2:50 And then finally, let's not throw everything
2:53 just into the root of that static folder.
2:54 You're going to have a lot of static files
2:56 so let's make a static js, a css and an img.
3:03 whatever, it doesn't really matter.
3:05 So now if we look here, we have all the stuff
3:07 and we upload of it, we have our virtual environment.
3:10 If we look down here, you can ask for a tree
3:12 and we can ignore the rich environment
3:14 we don't want to see that.
3:15 Here's what it looks like.
3:16 We have our first_site, we have data
3:17 we have our structured static file here.
3:19 We've templates, view models, and views.
3:25 The other thing that we need to do
3:26 is we need to have our app.py
3:28 and probably a good idea to have our requirements.txt
3:33 I also like to have the -dev.
3:35 The reason is, I want to put stuff for
3:37 like, testing, continuous integration
3:40 other helpful tools for me in here
3:42 that don't get installed on the server, but, you know
3:45 I always install this one when I'm working on it
3:47 and then this is like the production line
3:49 and the bottom one imports the top one.
3:52 Okay, so now everything's up and ready to go.
3:55 We're going to need to edit our app.py.
3:58 And just so we don't talk to PyCharm yet
4:00 let's just open us up Visual Studio Code.
4:03 And we just have to do a few things.
4:04 We're going to have flask, we're going to
4:06 define an app from flask, we'll say flask.Flask.
4:12 I'm going to pass that dunder name in there
4:15 and then we're going to have a method.
4:16 That's going to be our view method.
4:17 So I have an app.route.
4:19 So we'll just have a quick index method here
4:21 takes no parameters and it's going to return hello world.
4:25 And the simplest thing to do is say app.run.
4:28 There's better things to do in practice
4:29 but that's what we got.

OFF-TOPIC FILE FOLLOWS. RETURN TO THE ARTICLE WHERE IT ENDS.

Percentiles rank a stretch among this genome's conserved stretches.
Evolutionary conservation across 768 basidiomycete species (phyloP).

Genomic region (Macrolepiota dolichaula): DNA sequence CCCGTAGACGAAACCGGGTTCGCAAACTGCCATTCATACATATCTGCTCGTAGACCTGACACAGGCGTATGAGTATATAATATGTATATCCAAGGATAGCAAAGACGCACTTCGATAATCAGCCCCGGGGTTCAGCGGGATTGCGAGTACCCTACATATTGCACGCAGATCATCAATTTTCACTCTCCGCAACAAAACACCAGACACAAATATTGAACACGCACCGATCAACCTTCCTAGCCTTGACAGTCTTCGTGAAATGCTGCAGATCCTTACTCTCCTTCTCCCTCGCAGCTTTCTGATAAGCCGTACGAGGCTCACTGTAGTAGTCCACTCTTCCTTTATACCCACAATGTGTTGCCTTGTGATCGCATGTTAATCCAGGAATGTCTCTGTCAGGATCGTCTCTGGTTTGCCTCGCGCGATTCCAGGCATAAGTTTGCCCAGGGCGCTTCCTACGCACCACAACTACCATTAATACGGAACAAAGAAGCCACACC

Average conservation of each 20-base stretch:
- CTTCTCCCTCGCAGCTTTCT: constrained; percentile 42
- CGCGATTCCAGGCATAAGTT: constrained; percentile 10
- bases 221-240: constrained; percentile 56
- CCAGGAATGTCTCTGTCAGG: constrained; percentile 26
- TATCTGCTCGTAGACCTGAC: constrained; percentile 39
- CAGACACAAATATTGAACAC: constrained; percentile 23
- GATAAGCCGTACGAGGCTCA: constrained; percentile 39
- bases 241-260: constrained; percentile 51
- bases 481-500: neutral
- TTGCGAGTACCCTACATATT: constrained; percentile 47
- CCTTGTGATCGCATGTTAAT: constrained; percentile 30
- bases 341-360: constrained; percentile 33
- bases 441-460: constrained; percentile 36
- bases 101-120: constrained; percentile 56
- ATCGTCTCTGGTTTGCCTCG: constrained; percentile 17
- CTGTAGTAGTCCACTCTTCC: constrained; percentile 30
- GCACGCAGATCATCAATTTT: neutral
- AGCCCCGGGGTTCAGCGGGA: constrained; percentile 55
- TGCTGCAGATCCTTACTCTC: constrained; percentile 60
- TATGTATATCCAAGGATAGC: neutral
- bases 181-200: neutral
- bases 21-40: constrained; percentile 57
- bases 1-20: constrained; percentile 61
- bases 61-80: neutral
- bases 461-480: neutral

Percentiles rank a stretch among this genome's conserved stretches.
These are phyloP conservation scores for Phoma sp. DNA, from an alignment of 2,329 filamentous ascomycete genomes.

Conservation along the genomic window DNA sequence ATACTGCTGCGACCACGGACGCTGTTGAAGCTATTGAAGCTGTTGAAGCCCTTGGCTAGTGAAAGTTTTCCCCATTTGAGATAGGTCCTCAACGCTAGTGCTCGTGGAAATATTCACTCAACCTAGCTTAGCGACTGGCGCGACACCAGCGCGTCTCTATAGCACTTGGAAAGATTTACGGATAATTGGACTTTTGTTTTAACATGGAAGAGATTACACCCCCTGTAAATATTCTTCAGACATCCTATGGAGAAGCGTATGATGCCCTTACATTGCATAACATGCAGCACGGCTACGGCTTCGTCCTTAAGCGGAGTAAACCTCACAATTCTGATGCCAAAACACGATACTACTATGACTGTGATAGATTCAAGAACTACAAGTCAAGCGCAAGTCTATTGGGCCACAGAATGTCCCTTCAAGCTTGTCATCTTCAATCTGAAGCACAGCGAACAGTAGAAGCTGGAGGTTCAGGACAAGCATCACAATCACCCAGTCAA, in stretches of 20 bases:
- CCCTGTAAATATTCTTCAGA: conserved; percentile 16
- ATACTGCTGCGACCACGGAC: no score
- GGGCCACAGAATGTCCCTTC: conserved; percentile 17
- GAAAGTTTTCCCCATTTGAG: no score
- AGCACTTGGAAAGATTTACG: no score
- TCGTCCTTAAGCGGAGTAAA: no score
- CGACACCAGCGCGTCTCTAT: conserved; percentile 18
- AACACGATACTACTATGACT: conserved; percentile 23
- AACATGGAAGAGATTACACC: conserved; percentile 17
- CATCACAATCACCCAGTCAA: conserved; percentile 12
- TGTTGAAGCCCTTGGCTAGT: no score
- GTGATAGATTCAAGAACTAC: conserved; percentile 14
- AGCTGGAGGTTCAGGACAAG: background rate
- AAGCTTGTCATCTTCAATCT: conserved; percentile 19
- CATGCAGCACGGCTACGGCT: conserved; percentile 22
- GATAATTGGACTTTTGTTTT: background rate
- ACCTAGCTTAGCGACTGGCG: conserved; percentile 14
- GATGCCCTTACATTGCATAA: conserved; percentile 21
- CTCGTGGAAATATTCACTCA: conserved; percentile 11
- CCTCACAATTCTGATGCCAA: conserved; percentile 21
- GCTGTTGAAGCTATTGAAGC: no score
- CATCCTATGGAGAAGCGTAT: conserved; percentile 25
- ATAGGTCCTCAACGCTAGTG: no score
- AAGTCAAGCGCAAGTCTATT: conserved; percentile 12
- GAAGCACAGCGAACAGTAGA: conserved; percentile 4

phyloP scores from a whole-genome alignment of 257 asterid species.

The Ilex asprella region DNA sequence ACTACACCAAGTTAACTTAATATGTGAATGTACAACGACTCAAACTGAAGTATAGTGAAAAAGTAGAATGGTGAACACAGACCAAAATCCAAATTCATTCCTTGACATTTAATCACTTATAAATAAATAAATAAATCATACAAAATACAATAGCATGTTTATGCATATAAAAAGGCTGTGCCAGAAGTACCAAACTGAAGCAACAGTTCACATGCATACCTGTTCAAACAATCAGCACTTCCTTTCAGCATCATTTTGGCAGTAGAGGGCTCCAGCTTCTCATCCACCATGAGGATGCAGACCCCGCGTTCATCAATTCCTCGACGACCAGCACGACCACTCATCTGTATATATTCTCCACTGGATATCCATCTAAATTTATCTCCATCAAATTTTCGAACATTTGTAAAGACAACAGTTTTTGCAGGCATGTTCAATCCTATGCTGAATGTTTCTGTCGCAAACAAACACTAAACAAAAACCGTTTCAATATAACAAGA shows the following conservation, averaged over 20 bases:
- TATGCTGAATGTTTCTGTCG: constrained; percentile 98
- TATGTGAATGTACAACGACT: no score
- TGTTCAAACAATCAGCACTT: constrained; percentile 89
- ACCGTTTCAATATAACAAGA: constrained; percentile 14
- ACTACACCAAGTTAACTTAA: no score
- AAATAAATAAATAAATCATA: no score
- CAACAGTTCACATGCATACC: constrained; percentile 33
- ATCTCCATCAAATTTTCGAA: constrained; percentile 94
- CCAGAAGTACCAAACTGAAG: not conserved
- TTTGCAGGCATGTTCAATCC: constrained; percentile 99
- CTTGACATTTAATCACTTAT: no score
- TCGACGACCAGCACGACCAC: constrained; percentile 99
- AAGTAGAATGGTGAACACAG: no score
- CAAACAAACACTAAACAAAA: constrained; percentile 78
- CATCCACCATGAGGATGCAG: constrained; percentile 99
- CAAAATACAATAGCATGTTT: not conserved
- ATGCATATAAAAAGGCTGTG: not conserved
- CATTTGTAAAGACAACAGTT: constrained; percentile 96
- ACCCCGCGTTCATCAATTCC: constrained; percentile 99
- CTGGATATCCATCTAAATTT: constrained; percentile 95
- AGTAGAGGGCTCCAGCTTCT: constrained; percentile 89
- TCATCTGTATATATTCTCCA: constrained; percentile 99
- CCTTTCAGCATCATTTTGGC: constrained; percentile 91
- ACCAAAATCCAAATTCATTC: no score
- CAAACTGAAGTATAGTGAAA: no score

4:32 Okay, so we should be able to run this
4:34 assuming that we've edited or
4:36 somehow installed our requirements.
4:38 We'll work on that in a moment.
4:39 Let's just pip install flask.
4:46 Now here we are with our app.
4:47 We can just say python app.py.
4:52 Looks like we have our flask app running.
4:53 Notice it's running in production.
4:55 We'll talk about how to alter that
4:57 as we get into a real app.
4:58 But for now let's just see what we got going on here.
5:02 Well look at that, hello world.
5:05 Make it more impressive, I'll zoom it.
5:07 There you go, hello world. That's our app.
5:09 So we've got our basic structure here.
5:12 Our tree that we can look at
5:14 so we've got our first_site and all that code here.
5:16 The reason I put this in a sub-directory
5:17 is we ultimately may want to install this as a package.
5:21 It makes some of the testing
5:22 and other things slightly easier when we do that.
5:25 Slightly easier for her to parts without worring
5:27 about partial relative paths and things like that.
5:30 So, that allows us to put the setup.py and other stuff
5:33 outside of the site itself, that's typically how that goes.
5:36 So, here's our code.
5:38 We've got our static section
5:39 our templates, our view models, our views.
5:41 Haven't done too much of that yet
5:43 but this is the general structure
5:45 we're going to use to get started.
5:47 We'll put flask in here, maybe pytest in there
5:50 and whatnot as we go.
5:52 But this is our first_site, and this is
5:53 how you do it on the command line.